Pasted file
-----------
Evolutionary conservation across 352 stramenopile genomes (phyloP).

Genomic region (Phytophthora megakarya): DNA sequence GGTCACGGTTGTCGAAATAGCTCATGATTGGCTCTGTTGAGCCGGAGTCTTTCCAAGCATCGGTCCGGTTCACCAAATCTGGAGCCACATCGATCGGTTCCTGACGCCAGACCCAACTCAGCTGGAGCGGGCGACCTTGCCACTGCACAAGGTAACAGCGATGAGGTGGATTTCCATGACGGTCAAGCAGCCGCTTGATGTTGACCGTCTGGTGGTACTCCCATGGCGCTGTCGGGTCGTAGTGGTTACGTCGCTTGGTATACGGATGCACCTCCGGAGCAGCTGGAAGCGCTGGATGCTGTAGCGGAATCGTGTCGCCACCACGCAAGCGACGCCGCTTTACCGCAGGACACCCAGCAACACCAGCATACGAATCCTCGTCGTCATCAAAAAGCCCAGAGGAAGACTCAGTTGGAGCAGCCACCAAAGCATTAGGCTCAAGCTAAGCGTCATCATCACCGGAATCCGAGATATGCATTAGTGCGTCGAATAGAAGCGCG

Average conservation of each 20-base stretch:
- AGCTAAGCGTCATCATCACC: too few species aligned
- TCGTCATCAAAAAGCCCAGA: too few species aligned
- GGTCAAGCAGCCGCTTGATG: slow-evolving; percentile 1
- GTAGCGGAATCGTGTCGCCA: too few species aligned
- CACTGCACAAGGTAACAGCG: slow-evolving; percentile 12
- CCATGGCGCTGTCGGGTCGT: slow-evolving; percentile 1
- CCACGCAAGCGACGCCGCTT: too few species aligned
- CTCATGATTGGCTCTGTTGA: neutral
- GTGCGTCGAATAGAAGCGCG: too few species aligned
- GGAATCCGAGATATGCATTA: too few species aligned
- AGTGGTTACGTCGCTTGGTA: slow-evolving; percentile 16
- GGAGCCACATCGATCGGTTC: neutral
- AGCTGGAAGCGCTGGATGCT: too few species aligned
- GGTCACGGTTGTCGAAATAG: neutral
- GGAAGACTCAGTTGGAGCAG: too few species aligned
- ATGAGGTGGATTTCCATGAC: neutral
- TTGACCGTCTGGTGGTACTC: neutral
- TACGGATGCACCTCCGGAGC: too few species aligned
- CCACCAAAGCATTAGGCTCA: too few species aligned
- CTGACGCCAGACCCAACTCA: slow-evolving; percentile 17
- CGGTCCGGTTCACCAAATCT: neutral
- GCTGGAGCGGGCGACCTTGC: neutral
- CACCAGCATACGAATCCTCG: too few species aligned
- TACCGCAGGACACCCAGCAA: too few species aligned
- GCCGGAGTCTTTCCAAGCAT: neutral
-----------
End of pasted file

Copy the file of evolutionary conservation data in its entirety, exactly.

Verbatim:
Evolutionary conservation across 352 stramenopile genomes (phyloP).

Genomic region (Phytophthora megakarya): DNA sequence GGTCACGGTTGTCGAAATAGCTCATGATTGGCTCTGTTGAGCCGGAGTCTTTCCAAGCATCGGTCCGGTTCACCAAATCTGGAGCCACATCGATCGGTTCCTGACGCCAGACCCAACTCAGCTGGAGCGGGCGACCTTGCCACTGCACAAGGTAACAGCGATGAGGTGGATTTCCATGACGGTCAAGCAGCCGCTTGATGTTGACCGTCTGGTGGTACTCCCATGGCGCTGTCGGGTCGTAGTGGTTACGTCGCTTGGTATACGGATGCACCTCCGGAGCAGCTGGAAGCGCTGGATGCTGTAGCGGAATCGTGTCGCCACCACGCAAGCGACGCCGCTTTACCGCAGGACACCCAGCAACACCAGCATACGAATCCTCGTCGTCATCAAAAAGCCCAGAGGAAGACTCAGTTGGAGCAGCCACCAAAGCATTAGGCTCAAGCTAAGCGTCATCATCACCGGAATCCGAGATATGCATTAGTGCGTCGAATAGAAGCGCG

Average conservation of each 20-base stretch:
- AGCTAAGCGTCATCATCACC: too few species aligned
- TCGTCATCAAAAAGCCCAGA: too few species aligned
- GGTCAAGCAGCCGCTTGATG: slow-evolving; percentile 1
- GTAGCGGAATCGTGTCGCCA: too few species aligned
- CACTGCACAAGGTAACAGCG: slow-evolving; percentile 12
- CCATGGCGCTGTCGGGTCGT: slow-evolving; percentile 1
- CCACGCAAGCGACGCCGCTT: too few species aligned
- CTCATGATTGGCTCTGTTGA: neutral
- GTGCGTCGAATAGAAGCGCG: too few species aligned
- GGAATCCGAGATATGCATTA: too few species aligned
- AGTGGTTACGTCGCTTGGTA: slow-evolving; percentile 16
- GGAGCCACATCGATCGGTTC: neutral
- AGCTGGAAGCGCTGGATGCT: too few species aligned
- GGTCACGGTTGTCGAAATAG: neutral
- GGAAGACTCAGTTGGAGCAG: too few species aligned
- ATGAGGTGGATTTCCATGAC: neutral
- TTGACCGTCTGGTGGTACTC: neutral
- TACGGATGCACCTCCGGAGC: too few species aligned
- CCACCAAAGCATTAGGCTCA: too few species aligned
- CTGACGCCAGACCCAACTCA: slow-evolving; percentile 17
- CGGTCCGGTTCACCAAATCT: neutral
- GCTGGAGCGGGCGACCTTGC: neutral
- CACCAGCATACGAATCCTCG: too few species aligned
- TACCGCAGGACACCCAGCAA: too few species aligned
- GCCGGAGTCTTTCCAAGCAT: neutral